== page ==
Knowledge-based object Detection in Image and Point cloud (KnowDIP)
The KnowDIP project aims at the conception of a framework for an automatic object detection in unstructured and heterogeneous data. This framework uses a representation of human knowledge in order to improve the flexibility, the accuracy, and the efficiency of the processing.
Object recognition is a vast field of research, which is applied to different types of data, such as images, point clouds, and videos. Many strategies and tools have been developed to achieve object recognition. However, existing systems are mainly specialized in one type of data. One reason for this is that the use of algorithms depends on the type of data. For example, the RANSAC algorithm can be applied in images and point clouds, but its implementation differs between a 2D and a 3D application.
Besides, object recognition is still tricky in large-scale data due to internal heterogeneity (such as non-uniform density in a point cloud), which requires adaptation of the algorithm and its parameter. Therefore, the KnowDIP project aims at automatically and dynamically adapting the object detection process.
Such adaptation must consider the type and specificity of the data but also the characteristics of the target object. The objective is to use the knowledge and the addition of meaning to allow such an adaptation. The knowledge is expressed using semantic technologies as an ontology that allows the efficient representation of human knowledge.
In the field of object recognition, the necessary knowledge is the characteristics of data, objects, and algorithms that can be applied to the data.
For example, to process a point cloud, it is necessary to know that it is 3D data and to know the algorithms that can be applied to the 3D data and that are relevant to the target object.
Therefore, the project aims at creating a framework that can understand and use knowledge to guide the detection of the object to improve its accuracy and adaptability.
The KnowDIP framework consists of five modules: a knowledge module, a reasoning module, a self-learning module, an algorithm toolbox, and a bridge between the knowledge base and the algorithm toolbox. The knowledge module is composed of a SPARQL interpreter and an ontology that represents knowledge about objects, data, algorithms, and the acquisition process (see figure 1).
The toolbox contains algorithms for object recognition processing. The reasoning module uses the vocabulary and information defined in the knowledge module to determine from the toolbox the set of algorithms required for the requested task (depending mainly on the target object and the data provided by the user) and to determine how to use and combine these algorithms. This reasoning module uses knowledge of data and objects to select and configure the algorithms efficiently. The algorithms are then executed through the use of build-in in SPARQL queries that act as a bridge between the knowledge base and the algorithm toolbox. The execution of the algorithms then enriches the knowledge base with their results. Knowledge-based reasoning enhances the logical descriptions of the objects, which then allows for identifying and classifying the objects in the data. Besides, the system contains a learning module that adapts processing to the diversity of objects and data characteristics. Figure 2 illustrates the structure of the framework.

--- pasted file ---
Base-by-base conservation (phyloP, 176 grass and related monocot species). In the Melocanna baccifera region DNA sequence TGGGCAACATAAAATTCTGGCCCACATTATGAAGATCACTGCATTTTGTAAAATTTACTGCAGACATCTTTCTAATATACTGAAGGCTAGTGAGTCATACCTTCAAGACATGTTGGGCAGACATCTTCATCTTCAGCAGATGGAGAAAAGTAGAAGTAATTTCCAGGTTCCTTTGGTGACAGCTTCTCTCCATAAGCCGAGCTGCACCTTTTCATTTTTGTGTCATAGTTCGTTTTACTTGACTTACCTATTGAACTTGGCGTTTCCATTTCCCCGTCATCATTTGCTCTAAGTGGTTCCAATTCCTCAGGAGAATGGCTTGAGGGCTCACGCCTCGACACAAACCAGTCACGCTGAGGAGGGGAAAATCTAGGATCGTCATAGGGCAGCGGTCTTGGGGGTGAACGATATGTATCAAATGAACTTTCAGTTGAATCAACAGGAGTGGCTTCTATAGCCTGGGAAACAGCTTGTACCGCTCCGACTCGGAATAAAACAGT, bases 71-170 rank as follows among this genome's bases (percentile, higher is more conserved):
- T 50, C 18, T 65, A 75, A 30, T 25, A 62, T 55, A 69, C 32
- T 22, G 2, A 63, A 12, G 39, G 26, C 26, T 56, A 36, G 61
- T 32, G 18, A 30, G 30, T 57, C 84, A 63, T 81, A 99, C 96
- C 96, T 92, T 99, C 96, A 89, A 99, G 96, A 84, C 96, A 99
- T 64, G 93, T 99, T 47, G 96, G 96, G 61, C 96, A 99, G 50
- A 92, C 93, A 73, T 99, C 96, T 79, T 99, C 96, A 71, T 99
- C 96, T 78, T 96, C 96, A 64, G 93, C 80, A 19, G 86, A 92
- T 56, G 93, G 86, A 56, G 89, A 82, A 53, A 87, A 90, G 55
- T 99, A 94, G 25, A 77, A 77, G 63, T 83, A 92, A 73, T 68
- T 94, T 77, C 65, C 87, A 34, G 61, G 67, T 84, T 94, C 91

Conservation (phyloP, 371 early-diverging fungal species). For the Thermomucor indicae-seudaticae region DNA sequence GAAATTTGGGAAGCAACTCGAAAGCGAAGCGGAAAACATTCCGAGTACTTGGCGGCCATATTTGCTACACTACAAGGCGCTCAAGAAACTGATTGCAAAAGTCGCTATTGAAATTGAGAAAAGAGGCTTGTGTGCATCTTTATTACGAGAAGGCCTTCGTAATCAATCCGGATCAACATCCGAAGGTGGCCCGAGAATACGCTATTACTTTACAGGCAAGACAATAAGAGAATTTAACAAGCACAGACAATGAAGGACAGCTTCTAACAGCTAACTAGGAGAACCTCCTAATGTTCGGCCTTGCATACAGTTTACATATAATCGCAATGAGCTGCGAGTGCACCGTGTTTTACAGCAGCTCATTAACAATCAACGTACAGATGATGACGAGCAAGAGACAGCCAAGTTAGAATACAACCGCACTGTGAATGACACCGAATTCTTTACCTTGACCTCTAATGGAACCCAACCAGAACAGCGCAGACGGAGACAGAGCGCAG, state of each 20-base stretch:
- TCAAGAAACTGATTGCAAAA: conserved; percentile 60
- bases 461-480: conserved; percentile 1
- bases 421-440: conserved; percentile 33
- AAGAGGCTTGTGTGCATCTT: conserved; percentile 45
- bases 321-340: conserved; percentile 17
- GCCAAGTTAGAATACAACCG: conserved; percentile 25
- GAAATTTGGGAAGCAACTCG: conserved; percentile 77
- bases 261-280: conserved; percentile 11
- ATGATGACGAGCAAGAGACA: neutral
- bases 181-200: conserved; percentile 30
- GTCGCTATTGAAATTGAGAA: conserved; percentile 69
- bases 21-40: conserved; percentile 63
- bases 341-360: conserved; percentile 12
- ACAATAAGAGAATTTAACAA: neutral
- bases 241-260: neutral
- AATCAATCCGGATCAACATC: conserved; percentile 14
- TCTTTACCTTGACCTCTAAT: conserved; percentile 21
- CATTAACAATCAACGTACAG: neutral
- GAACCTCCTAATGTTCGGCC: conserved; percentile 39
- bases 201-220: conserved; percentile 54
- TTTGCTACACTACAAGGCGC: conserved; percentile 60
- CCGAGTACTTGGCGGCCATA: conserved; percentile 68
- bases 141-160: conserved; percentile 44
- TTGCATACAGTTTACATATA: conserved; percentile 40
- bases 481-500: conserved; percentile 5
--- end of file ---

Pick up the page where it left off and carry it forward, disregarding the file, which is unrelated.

The framework was used to detect objects in a point cloud of cultural heritage points representing Ephesos provided by the Austrian Archaeological Institute (ÖAI) and the Römisch-Germanisches Zentralmuseum (RGZM). This application case aimed at detecting a watermill in this point cloud (see Figure 3). The detection process starts with the identification of the floor, then the detection of walls. The result of the detection of these two objects is added to the knowledge base to detect rooms.
The main activity of the year 2019 was the creation of the Knowledge-Based Self-Learning process. The complete framework has been applied for further application contexts. It has been used to detect rooms in the “2D-3D-Semantic dataset” of Stanford1, see figure 4. This application case has allowed for comparing the performance of the framework with other approaches. It has also allowed for quantifying the improvement brought by the knowledge-based self-learning. The results have been published in the article entitled: “Automatic Detection of Objects in 3D Point Clouds Based on Exclusively Semantic Guided Processes”2.
- Dataset: http://buildingparser.stanford.edu/dataset.html, [Armeni et al., 2017] Armeni, I., Sax, A., Zamir, A. R., and Savarese, S. Joint 2D3D-Semantic Data for Indoor Scene Understanding. ArXiv e-prints (2017). URL https://arxiv.org/abs/1702.01105. Visited on 2019-08-1, 1702.01105.
- Ponciano, J.-J.; Trémeau, A.; Boochs, F. Automatic Detection of Objects in 3D Point Clouds Based on Exclusively Semantic Guided Processes. ISPRS Int. J. Geo-Inf. 2019, 8, 442, https://www.mdpi.com/548472.
Through the reasoning process and the analysis of topological links between the detected objects, the results obtained go beyond machine learning approaches3,4 (see Figure 5). The results underline the relevance of the framework for object detection in various contexts. Besides, the learning process allows a clear improvement in the quality of the results, as shown in figure 6.
- [Armeni et al., 2016] Armeni, Iro, Sener, Ozan, Zamir, Amir R., Jiang, Helen, Brilakis, Ioannis, Fischer, Martin, and Savarese, Silvio. 3d semantic parsing of large-scale indoor spaces. In Proceedings of the IEEE International Conference on Computer Vision and Pattern Recognition (2016)
- [Bobkov et al., 2017] Bobkov, Dmytro, Kiechle, Martin, Hilsenbeck, Sebastian, and Steinbach, Eckehard. Room segmentation in 3d point clouds using anisotropic potential ﬁelds. In 2017 IEEE International Conference on Multimedia and Expo (ICME), pages 727–732. IEEE (2017).